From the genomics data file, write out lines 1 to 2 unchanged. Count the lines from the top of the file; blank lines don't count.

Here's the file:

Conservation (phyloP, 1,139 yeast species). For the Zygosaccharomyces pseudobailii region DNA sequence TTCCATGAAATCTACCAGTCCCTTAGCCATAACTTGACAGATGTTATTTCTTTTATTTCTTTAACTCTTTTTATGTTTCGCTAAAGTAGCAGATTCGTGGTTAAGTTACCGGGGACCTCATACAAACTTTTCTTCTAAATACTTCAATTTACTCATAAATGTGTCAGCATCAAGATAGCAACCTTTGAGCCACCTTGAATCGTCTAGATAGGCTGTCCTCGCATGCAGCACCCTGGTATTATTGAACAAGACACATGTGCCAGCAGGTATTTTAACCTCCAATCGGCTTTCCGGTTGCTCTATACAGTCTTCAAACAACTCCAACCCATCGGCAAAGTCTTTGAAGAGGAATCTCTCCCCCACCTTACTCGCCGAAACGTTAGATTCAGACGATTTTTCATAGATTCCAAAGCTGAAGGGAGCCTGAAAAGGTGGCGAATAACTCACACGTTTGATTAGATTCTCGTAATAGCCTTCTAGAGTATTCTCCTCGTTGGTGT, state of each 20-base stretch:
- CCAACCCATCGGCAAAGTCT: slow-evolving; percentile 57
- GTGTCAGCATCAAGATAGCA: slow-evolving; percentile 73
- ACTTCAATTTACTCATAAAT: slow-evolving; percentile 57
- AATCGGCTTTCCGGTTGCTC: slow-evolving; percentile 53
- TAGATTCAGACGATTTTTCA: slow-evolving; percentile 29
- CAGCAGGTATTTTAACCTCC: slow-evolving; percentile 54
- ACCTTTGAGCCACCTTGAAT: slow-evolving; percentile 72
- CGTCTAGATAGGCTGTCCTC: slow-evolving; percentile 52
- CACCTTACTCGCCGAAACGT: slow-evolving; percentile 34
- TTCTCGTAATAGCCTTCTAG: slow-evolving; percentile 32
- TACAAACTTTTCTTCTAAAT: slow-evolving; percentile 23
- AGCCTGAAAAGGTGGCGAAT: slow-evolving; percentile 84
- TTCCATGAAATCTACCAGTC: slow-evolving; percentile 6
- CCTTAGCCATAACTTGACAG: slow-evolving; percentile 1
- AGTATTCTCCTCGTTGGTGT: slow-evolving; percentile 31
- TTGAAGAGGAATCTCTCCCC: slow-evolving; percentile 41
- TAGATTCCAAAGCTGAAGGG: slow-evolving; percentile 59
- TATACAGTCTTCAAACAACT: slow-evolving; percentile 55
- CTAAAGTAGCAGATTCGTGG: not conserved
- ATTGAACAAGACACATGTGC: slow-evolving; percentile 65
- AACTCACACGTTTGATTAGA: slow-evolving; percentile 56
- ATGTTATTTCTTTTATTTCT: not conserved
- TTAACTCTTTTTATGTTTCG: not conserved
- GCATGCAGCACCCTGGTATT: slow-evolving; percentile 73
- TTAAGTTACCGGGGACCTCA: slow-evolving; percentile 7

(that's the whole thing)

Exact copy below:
Conservation (phyloP, 1,139 yeast species). For the Zygosaccharomyces pseudobailii region DNA sequence TTCCATGAAATCTACCAGTCCCTTAGCCATAACTTGACAGATGTTATTTCTTTTATTTCTTTAACTCTTTTTATGTTTCGCTAAAGTAGCAGATTCGTGGTTAAGTTACCGGGGACCTCATACAAACTTTTCTTCTAAATACTTCAATTTACTCATAAATGTGTCAGCATCAAGATAGCAACCTTTGAGCCACCTTGAATCGTCTAGATAGGCTGTCCTCGCATGCAGCACCCTGGTATTATTGAACAAGACACATGTGCCAGCAGGTATTTTAACCTCCAATCGGCTTTCCGGTTGCTCTATACAGTCTTCAAACAACTCCAACCCATCGGCAAAGTCTTTGAAGAGGAATCTCTCCCCCACCTTACTCGCCGAAACGTTAGATTCAGACGATTTTTCATAGATTCCAAAGCTGAAGGGAGCCTGAAAAGGTGGCGAATAACTCACACGTTTGATTAGATTCTCGTAATAGCCTTCTAGAGTATTCTCCTCGTTGGTGT, state of each 20-base stretch:
- CCAACCCATCGGCAAAGTCT: slow-evolving; percentile 57